Description of problem:
Reading data from files over Samba share causes them to
temporarily appear as modified when same files are examined via
NFS share. Does not happen if cached 'ls' data is present.
Results in spurious rebuilding of output files when 'make' is
run concurrently from Samba and NFS shares. Note that in our
environment objects for different platforms are kept in separate
directories in a manner similar to the way 'gcc' builds work.
The fictious source file timestamp modifications are what
cause the problem.
Version-Release number of selected component (if applicable):
Samba+NFS server, x86_64
Windows 2003 R2 SP2 X64, current patches
NFS client, i686
1) place a bunch of files in a directory
(verified this with 'gzip' source)
2) issue 'touch time_mark'
3) create Samba share of directory
4) create NFSv3 share of directory
5) issue 'find . -type f -print | xargs cat >/dev/null'
in directory via Samba client
(alternately 'make -n' could be run)
6) issue 'find . -type f -newer time_mark -ls'
in directory via NFS client
7) observe that all files are reported as modified!!!
8) repeat (6) after 'acregmax' interval and observe
that files are no longer reported as modified
In practice this has been causing 'make' to rebuild things
that it should not. Putting it nicely, it's been driving
us nuts for many months.
Obviously, the files were never modified and should not
be reported as such.
If you run 'ls -l' in the directory via the NFS share, the
problem is cured. You may have to unmount and remount the share
to bring back the bug.
Before we figured this out, tried NFSv4 for awhile. Seemed like
it fixed the above issue but it's not certain. NFSv4 + PoPToP
started hosing our system so it's gone and I have no further
patience or time for more experiments.
A closer looks shows that the 'cat' command is not
require. Simply 'find'ing the files on the Windows
find . -type f -print >/dev/null
produces the behavior. Also determined the problem
appears for both 'i686' and 'x86_64' servers, so it's
a portable bug.
Also it seems that more than a handful of files
is required to produce the problem.
does not happen at top-level of NFSv3 mount, must be in subdirectory
if any directories are touched by the 'find' on Samba share, problem is suppressed
does not happen when files reside on 'ext2' file system
does happen when files reside on 'ext3' file system
have 'noreservation' option active
too lazy to try it with 'noreservation' turned off
tried mounting Samba share remotely with CIFS
problem does not happen with 'find' run on CIFS mount
files accessed via Windows UNC path, not mapped drive
obviously CYGWIN is in use on the Windows system
can also produce the problem using CMD shell and 'type \\server\...\file' command
CMD 'dir' doesn't work, probably because directory file is examined
does happen with even tiny number of files
does happen with WXP SP2 32-bit Samba client
can produce problem with MKS, but a 'cat' is also required:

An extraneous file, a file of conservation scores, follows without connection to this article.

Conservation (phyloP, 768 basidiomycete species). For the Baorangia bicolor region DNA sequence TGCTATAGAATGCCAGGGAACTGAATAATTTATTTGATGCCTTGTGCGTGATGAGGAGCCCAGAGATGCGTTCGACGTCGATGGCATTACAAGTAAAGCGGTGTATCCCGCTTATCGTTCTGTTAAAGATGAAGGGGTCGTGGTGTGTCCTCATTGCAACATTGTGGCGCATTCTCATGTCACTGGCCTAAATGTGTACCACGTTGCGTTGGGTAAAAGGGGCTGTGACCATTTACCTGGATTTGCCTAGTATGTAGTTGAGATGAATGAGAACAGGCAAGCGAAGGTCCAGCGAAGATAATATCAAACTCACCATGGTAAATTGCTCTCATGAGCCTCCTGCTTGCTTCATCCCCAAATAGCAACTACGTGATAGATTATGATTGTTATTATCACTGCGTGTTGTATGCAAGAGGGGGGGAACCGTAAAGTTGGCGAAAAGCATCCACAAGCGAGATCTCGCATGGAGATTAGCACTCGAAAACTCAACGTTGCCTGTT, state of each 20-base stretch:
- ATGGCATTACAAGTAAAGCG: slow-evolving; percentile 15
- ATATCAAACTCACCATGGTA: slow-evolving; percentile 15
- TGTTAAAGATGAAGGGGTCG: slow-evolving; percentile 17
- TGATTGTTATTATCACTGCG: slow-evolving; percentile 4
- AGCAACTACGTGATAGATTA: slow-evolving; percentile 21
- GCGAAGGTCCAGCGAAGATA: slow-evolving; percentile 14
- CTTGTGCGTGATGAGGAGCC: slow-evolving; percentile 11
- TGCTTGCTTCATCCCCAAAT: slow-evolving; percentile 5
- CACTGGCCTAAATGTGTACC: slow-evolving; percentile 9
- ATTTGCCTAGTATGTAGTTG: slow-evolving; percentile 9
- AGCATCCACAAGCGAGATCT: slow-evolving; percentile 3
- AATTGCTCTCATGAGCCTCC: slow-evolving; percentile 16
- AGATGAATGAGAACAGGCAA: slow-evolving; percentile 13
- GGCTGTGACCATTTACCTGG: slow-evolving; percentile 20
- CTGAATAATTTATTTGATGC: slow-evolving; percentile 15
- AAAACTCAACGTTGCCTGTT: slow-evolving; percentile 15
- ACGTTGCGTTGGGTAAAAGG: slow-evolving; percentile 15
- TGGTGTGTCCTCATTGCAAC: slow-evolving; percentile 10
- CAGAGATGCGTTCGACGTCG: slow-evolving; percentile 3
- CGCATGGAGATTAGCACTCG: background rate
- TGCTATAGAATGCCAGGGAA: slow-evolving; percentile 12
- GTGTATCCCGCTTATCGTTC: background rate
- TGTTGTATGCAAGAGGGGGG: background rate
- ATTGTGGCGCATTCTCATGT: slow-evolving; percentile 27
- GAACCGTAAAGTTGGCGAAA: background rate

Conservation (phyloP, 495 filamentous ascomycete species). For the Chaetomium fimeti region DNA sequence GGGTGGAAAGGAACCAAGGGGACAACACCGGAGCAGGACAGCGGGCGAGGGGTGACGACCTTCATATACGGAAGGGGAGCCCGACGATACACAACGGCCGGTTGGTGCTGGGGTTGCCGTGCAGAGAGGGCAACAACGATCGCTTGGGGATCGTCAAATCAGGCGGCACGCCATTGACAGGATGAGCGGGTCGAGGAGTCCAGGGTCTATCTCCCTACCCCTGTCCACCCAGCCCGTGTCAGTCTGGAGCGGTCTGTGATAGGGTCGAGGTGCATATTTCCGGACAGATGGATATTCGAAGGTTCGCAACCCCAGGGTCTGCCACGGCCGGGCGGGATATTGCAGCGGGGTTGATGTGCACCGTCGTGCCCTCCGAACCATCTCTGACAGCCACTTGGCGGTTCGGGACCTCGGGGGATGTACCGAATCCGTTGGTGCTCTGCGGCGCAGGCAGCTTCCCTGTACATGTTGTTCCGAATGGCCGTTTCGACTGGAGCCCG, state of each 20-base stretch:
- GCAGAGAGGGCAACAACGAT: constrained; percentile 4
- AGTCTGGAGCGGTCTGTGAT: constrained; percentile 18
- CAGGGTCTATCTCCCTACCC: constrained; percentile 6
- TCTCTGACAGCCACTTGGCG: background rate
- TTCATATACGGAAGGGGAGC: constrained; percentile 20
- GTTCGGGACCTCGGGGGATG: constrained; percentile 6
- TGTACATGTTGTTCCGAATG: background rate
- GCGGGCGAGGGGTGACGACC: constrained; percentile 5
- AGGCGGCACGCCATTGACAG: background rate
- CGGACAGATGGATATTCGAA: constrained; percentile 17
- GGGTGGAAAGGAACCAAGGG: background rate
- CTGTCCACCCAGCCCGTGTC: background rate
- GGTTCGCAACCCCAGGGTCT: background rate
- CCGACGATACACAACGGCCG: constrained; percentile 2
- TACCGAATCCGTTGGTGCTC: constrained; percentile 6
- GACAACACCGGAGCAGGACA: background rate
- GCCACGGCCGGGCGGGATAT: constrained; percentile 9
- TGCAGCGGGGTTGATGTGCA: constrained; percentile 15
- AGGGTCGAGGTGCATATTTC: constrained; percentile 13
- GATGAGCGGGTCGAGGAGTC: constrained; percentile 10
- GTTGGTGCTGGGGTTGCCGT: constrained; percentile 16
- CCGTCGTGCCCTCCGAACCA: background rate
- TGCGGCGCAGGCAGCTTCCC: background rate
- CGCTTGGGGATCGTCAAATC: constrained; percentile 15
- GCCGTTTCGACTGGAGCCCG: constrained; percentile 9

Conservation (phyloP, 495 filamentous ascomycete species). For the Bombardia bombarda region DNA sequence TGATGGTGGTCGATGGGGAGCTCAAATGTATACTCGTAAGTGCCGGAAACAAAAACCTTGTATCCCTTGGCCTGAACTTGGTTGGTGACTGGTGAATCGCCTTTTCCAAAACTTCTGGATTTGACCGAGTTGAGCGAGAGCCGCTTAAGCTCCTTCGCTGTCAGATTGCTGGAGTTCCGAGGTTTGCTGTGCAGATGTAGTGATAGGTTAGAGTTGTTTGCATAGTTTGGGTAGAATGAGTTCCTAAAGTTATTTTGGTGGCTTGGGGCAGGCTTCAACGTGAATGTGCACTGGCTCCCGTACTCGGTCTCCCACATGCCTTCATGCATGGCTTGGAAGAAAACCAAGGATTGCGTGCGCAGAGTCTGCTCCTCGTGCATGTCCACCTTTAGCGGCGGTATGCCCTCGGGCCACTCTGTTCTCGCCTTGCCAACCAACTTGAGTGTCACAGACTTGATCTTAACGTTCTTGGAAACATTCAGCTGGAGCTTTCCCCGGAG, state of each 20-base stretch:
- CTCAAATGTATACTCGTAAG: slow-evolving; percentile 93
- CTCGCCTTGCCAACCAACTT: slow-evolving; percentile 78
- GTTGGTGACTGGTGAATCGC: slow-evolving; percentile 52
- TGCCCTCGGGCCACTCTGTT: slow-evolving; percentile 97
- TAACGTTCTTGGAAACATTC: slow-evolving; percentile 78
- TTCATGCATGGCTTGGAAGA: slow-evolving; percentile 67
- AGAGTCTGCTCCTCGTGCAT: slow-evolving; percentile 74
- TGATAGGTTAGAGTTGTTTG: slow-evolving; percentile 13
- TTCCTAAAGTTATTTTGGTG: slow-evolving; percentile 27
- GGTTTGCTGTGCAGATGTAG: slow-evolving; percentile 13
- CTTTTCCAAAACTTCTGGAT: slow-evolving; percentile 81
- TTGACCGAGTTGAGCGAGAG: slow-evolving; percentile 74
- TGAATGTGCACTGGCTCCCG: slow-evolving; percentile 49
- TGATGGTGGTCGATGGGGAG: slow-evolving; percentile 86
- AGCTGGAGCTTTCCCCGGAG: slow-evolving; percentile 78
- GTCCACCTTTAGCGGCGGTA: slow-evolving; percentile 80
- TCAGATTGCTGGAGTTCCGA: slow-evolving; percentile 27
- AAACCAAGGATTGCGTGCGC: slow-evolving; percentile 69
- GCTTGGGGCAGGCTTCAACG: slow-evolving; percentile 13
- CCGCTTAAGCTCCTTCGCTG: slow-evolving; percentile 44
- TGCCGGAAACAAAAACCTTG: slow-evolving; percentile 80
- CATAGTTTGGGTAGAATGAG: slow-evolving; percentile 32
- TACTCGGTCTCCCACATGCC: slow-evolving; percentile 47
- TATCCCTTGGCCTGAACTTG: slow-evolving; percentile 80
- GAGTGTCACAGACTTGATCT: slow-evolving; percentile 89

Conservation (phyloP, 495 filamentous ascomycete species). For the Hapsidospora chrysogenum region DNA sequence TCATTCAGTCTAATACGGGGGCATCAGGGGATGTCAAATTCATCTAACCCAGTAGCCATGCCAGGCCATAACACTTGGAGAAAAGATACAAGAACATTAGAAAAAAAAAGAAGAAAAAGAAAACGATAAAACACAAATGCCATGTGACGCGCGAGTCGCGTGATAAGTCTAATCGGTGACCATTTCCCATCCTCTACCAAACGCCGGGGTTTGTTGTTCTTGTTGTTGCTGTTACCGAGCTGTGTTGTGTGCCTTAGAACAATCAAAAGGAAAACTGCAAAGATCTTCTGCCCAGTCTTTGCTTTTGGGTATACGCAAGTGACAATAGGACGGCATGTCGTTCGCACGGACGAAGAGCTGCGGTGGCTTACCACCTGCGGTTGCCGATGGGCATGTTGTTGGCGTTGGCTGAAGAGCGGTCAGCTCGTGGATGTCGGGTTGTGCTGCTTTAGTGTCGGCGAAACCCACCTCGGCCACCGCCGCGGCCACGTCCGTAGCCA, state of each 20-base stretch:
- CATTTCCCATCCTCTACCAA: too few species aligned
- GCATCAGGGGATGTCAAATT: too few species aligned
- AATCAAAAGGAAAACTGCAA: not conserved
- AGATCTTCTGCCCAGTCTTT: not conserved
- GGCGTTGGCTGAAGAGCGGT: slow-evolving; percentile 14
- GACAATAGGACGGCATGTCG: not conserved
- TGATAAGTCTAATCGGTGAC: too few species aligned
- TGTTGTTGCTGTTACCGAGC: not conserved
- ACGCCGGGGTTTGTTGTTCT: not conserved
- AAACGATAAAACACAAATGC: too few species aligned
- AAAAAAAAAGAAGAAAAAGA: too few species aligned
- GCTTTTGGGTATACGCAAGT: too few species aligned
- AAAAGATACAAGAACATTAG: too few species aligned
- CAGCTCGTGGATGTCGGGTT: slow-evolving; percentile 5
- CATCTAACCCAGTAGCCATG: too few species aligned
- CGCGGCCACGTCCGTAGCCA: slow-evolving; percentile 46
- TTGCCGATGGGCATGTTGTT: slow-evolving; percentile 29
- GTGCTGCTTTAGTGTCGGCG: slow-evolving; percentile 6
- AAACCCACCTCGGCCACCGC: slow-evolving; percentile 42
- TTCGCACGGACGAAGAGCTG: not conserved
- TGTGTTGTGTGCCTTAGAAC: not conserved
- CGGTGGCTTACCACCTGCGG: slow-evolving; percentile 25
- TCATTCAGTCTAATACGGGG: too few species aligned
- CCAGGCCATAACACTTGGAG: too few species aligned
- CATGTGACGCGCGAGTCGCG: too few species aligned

find . -type f -print | xargs cat >/dev/null
Created attachment 267991 [details]
TAR archive of traces files showing problem
Traces showing problem. Debug level 10 Samba
trace plus Wireshark capture.
# Windows 'type' access of file
SMB access of 'djl0' at packet 21
Last Write: Nov 24, 2007 02:20:44.000000000
# first 'find' invocation
NFS access of 'djl0' at packet 97
mtime: Nov 24, 2007 04:00:45.000000000
NFS access of 'djl0' at packet 107
mtime: Nov 24, 2007 04:00:45.000000000
# second 'find' invocation
NFS access of 'djl0' at packet 176
mtime: Nov 24, 2007 02:20:44.000000000
Created attachment 268101 [details]
file lease test program
Examined Samba traces and discerned that the cause of the problem:
fcntl(fd, F_SETLEASE, F_WRLCK);
on files that are opened for read access. The Linux kernel sets
the modify time as seen via NFS as current when the activity
trace is put in place and then restores the modify time once
it's released. Reproduced this with the attached test case. The
altered modify time appears *only* via NFS. On the local system
it's not visible. Definitely a NFS bug.
Checked NFSv4 and issue is not present there. Appears only with
NVSv3 and is in the server logic, not in the client side.
The Plot Thickens
It turns out the observed behavior is by design; full details at
I don't fully understand all the interactions, so I'm pasting
comments from Bruce Fields, a 'nfsd' maintainer. Appended the
same information to the Samba bug report.
>------- Comment #5 From email@example.com 2007-11-26 08:57:56 [reply] -------
>This is by design--see fs/locks.c:lease_get_mtime().
>The argument is: if somebody has a write lease on the file (are
>you exporting this via Samba? That'd be the typical user), then
>they're caching writes--they're explicitly telling us that we do
>not know whether the file is still the same, because we may have
>modified it on a remote client and not told us about it. So
>lease_get_mtime() reports the current time as the mtime,
>prompting you to actually try opening the file, at which point
>the write lease gets broken and any cached writes get flushed
>It's a terrible kludge, I agree, and maybe we should remove it.
>But I'd first like to understand what circumstances prompted
>somebody to add it originally, and talk to the Samba people
>about how they're using these write leases.
>(In NFSv4, by the way, there's a callback to the client to allow
>the server to find out the attributes of a file that the client
>holding a write lease is caching, which solves this problem. We
>haven't implemented that yet; it seems likely to be an enormous